Avoid common problems by having your chimney inspected yearly.



Chimney fires are often so small you don’t realize they have happened at all until the next time someone inspects the chimney. 

Why do chimney fires occur? When you use the fireplace, byproducts from the fire mix with the cooler air in the chimney and create a highly acidic residue called creosote. Creosote sticks to the walls inside the chimney, and the resulting residue builds up over time.


There is more than one kind of creosote. Color can vary from brown to black. It might be flaky and light, or it might be sticky like tar. It can also be hard, shiny and smooth. The most advanced kind of creosote is called hard creosote. If you don’t remove it, it can damage the chimney and might even cause the chimney to be blocked. 

Creosote is highly combustible. That means it won’t ignite at average temperatures, but it will ignite at higher than average temperatures. Unfortunately, building a fire inside a chimney fireplace produces precisely that, higher temperatures, so if you don’t remove the creosote regularly, you will get a chimney fire

If the licensed chimney sweep finds heavy creosote buildup during the annual cleanup, consider having the chimney cleaned more frequently. 


Blockages can be caused by an accumulation of creosote or soot, bird and animal nests, and other debris within your chimney. If you fail to have your chimney cleaned professionally, the blockages might block airflow, cause a chimney fire or even cause a potentially fatal house fire.


Why is correct airflow important? The following heat-producing machines can cause life-threatening pollutants and byproducts:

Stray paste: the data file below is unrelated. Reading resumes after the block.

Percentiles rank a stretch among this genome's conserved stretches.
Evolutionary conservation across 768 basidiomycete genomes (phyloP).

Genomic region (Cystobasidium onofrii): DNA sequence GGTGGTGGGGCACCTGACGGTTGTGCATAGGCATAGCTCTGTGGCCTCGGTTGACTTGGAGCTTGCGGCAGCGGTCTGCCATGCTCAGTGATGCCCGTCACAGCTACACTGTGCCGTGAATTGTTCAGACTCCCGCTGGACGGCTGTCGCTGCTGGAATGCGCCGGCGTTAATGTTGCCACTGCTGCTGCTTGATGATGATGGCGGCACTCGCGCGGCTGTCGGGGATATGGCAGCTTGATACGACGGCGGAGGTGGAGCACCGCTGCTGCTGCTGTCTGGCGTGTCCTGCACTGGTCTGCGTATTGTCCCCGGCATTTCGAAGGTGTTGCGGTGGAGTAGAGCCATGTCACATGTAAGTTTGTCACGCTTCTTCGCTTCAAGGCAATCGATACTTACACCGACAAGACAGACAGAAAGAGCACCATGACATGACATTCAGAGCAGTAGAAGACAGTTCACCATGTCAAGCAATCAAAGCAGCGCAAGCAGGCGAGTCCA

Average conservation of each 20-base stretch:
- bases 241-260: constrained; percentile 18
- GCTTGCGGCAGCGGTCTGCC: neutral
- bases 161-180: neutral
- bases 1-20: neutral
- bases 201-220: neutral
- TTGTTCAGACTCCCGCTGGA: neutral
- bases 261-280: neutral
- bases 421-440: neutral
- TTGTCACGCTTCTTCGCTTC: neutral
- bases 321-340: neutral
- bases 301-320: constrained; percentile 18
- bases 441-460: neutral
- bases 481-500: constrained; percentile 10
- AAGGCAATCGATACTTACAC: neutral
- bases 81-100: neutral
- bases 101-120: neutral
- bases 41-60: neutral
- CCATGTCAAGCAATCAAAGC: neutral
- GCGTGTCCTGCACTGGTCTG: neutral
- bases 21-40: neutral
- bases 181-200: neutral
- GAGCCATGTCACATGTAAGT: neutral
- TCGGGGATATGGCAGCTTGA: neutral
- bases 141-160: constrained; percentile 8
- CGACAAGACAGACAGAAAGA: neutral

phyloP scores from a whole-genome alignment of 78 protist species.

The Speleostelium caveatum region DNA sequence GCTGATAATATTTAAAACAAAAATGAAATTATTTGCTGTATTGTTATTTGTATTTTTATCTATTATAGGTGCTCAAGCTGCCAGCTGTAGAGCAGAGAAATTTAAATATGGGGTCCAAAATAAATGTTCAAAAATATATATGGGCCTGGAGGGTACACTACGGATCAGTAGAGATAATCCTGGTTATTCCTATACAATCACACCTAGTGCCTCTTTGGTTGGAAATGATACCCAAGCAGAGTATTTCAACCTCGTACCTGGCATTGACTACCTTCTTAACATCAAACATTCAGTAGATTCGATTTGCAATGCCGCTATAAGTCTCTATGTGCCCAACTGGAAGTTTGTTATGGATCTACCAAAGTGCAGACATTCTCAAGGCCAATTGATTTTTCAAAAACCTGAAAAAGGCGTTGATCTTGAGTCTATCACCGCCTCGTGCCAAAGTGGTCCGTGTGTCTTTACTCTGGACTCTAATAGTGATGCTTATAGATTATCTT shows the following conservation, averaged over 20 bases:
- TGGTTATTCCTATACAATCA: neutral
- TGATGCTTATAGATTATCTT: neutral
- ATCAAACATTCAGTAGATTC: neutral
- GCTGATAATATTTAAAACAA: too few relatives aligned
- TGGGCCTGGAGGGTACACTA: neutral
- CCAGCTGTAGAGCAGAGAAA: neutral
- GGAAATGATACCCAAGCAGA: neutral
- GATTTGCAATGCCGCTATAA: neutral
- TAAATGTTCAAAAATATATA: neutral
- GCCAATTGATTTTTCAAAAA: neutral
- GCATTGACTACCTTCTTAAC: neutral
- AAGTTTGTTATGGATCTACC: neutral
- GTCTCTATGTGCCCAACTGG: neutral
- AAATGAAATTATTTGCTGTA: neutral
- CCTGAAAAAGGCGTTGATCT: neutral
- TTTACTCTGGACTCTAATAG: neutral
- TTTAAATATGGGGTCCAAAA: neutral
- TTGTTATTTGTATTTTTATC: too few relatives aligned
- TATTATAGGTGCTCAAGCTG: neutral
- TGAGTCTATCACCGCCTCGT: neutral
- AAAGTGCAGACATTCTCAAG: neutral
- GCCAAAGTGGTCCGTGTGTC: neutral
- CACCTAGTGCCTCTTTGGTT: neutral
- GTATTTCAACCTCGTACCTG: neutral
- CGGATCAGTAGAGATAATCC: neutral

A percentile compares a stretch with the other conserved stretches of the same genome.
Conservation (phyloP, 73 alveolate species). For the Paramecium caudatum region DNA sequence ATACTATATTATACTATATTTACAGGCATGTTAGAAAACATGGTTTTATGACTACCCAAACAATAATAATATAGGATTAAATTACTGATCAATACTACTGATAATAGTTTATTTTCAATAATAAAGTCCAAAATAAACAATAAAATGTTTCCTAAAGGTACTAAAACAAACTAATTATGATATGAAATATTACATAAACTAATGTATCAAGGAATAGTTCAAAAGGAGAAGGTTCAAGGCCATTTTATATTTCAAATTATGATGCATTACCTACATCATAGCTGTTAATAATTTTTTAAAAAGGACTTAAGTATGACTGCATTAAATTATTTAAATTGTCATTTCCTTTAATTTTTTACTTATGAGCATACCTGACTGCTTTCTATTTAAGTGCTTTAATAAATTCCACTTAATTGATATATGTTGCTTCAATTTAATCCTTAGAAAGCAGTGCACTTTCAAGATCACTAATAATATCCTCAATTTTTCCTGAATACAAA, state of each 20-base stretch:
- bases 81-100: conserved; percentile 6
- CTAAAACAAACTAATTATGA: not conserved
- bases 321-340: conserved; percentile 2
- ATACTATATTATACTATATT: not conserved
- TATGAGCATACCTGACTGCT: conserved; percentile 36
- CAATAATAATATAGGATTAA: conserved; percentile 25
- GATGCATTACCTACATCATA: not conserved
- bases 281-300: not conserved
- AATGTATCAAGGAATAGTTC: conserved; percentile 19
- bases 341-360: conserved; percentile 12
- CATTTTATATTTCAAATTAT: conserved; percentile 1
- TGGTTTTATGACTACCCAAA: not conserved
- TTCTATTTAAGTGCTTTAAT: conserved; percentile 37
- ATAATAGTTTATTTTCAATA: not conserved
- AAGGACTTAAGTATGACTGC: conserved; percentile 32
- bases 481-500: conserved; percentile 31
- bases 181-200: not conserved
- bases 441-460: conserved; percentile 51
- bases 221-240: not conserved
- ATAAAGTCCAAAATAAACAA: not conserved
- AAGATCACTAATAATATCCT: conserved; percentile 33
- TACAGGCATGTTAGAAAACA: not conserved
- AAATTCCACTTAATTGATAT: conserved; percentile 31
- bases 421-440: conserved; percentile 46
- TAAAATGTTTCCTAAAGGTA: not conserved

· Wood, gas and oil fireplaces

· Furnaces

· Stoves

A chimney that is functioning as designed removes toxic air pollutants and combustion byproducts from your home. These include: 

· Acidic water vapor

· Carbon Dioxide

· Hydrocarbons

· Nitrogen dioxide

· Smoke

· Soot

· Tar fog

Poisonous gases that can’t get out of your house can build up, putting you and your family at risk for dangerous problems such as carbon monoxide poisoning. 

A regular cleaning schedule for your chimney keeps your home healthy and safe by preventing chimney blockages. 


Dirty chimneys can produce a bad smell that is caused by excessive buildup of residues such as creosote and soot. The chimney may smell bad even when you aren’t using it. 

By having the buildup removed at the end of the winter burning season, you can reduce the bad smells you would otherwise get during the spring and summer. Also, the increased airflow after the cleaning will improve the overall quality of the air you breathe. 


Chimneys can be physically damaged. The liner might crack, the damper might warp, flue tiles might be damaged or broken, and inconsistencies can develop inside and outside your chimney. Any of these problems prevent your chimney from working correctly, and if they are severe enough, they can cause a house fire. 

As a professional inspects and cleans your chimney, they can identify any problems that are affecting the performance of your chimney. That gives you several months to have the problems fixed before the fireplace is back in regular use again. 


The easiest time of year to find a professional chimney sweep is during the spring. Chimney sweeps are not as busy as they will be in the fall, which means they can take care of your chimney at a convenient time for you. The opposite is true in the fall. 

By having your fireplace and chimney cleaned and (if necessary) repaired in the spring, you won’t have to stress about getting the work done before the bad weather arrives, and you will also be keeping your home and family safe from the problems described in this article. When the spring and summer are over, and temperatures drop in the fall, you will then be ready to enjoy the first fire of the year, and you will know that the fireplace is working exactly the way it should.